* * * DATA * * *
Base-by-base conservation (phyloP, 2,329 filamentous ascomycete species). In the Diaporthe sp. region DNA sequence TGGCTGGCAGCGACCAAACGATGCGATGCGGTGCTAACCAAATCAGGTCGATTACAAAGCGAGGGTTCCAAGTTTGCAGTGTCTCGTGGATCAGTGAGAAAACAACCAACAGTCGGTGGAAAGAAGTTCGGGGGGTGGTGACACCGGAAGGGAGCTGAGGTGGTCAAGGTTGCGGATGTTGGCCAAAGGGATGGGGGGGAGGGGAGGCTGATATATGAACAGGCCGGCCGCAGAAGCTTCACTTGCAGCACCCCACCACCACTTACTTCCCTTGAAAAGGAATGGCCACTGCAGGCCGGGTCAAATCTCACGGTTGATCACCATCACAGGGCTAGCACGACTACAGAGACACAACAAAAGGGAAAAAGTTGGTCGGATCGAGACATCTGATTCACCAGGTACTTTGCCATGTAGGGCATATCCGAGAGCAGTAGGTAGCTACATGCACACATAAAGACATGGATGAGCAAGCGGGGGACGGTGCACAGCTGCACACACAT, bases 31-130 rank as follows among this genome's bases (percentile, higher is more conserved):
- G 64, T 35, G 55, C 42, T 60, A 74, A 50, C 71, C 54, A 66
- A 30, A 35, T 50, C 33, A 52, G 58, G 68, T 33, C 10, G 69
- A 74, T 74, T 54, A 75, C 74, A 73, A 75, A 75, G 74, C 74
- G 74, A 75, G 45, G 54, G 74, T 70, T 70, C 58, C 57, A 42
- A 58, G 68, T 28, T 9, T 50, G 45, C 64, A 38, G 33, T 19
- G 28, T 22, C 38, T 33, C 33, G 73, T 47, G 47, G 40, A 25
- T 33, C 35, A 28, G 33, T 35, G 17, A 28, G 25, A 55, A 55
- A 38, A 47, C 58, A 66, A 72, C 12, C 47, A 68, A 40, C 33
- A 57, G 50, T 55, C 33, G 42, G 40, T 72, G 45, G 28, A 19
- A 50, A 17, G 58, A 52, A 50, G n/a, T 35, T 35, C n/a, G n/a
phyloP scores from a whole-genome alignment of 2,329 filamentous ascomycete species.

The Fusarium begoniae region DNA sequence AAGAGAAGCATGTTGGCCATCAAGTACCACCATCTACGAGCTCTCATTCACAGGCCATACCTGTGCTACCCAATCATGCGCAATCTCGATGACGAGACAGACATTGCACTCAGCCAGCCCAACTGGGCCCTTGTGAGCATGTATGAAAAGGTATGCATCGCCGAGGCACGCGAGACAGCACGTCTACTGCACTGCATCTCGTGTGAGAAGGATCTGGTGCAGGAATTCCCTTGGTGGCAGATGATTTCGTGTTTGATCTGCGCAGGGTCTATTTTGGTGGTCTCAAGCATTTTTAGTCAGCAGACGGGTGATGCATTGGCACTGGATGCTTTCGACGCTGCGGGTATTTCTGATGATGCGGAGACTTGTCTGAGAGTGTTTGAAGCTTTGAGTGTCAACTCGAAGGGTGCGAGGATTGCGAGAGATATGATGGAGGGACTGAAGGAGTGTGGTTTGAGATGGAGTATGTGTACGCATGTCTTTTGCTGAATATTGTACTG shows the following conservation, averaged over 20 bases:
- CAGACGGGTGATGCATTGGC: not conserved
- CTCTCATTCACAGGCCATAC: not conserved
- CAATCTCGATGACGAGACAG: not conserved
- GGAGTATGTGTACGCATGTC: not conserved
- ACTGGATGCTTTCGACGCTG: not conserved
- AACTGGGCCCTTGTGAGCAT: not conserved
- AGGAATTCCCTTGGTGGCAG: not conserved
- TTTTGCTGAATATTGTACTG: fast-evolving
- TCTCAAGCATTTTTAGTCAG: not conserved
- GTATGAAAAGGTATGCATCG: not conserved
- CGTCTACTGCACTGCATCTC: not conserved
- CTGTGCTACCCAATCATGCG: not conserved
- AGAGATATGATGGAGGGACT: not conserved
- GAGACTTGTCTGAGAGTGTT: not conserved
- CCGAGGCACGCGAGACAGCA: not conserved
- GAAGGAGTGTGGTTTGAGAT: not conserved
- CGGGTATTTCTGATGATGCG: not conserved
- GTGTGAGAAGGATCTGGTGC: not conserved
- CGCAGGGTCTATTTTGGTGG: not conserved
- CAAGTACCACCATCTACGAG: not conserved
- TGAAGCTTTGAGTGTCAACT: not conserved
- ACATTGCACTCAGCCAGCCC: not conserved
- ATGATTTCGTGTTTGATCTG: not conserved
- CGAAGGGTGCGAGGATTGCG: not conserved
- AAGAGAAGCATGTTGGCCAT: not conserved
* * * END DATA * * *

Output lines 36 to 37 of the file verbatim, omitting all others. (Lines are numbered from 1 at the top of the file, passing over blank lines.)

- ATGATTTCGTGTTTGATCTG: not conserved
- CGAAGGGTGCGAGGATTGCG: not conserved